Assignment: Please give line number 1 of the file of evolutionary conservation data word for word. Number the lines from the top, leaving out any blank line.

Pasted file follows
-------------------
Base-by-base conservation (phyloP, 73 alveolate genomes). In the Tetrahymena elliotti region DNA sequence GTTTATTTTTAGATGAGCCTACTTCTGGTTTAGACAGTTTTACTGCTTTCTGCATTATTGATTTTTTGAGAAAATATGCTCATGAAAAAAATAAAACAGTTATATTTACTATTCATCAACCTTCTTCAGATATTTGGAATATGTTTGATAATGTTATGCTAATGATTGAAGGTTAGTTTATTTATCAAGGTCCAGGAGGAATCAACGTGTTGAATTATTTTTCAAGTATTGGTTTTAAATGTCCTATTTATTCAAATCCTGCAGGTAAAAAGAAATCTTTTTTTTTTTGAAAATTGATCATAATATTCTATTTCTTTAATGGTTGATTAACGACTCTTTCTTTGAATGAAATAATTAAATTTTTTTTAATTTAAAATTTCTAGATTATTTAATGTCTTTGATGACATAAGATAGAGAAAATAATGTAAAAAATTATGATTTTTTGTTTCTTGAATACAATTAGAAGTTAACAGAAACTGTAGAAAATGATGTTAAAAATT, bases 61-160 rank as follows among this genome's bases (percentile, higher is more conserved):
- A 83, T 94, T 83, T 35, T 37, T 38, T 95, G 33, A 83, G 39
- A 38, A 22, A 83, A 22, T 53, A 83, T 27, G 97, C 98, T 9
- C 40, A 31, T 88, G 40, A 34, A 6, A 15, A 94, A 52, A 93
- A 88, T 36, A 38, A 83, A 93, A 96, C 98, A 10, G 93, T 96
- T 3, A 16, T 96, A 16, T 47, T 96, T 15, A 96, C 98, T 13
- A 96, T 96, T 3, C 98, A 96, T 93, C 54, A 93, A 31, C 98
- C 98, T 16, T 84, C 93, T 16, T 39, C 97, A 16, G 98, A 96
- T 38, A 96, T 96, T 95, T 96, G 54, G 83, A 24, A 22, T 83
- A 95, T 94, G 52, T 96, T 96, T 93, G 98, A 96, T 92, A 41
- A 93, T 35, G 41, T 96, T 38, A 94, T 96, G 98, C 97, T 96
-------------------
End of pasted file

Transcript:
Base-by-base conservation (phyloP, 73 alveolate genomes). In the Tetrahymena elliotti region DNA sequence GTTTATTTTTAGATGAGCCTACTTCTGGTTTAGACAGTTTTACTGCTTTCTGCATTATTGATTTTTTGAGAAAATATGCTCATGAAAAAAATAAAACAGTTATATTTACTATTCATCAACCTTCTTCAGATATTTGGAATATGTTTGATAATGTTATGCTAATGATTGAAGGTTAGTTTATTTATCAAGGTCCAGGAGGAATCAACGTGTTGAATTATTTTTCAAGTATTGGTTTTAAATGTCCTATTTATTCAAATCCTGCAGGTAAAAAGAAATCTTTTTTTTTTTGAAAATTGATCATAATATTCTATTTCTTTAATGGTTGATTAACGACTCTTTCTTTGAATGAAATAATTAAATTTTTTTTAATTTAAAATTTCTAGATTATTTAATGTCTTTGATGACATAAGATAGAGAAAATAATGTAAAAAATTATGATTTTTTGTTTCTTGAATACAATTAGAAGTTAACAGAAACTGTAGAAAATGATGTTAAAAATT, bases 61-160 rank as follows among this genome's bases (percentile, higher is more conserved):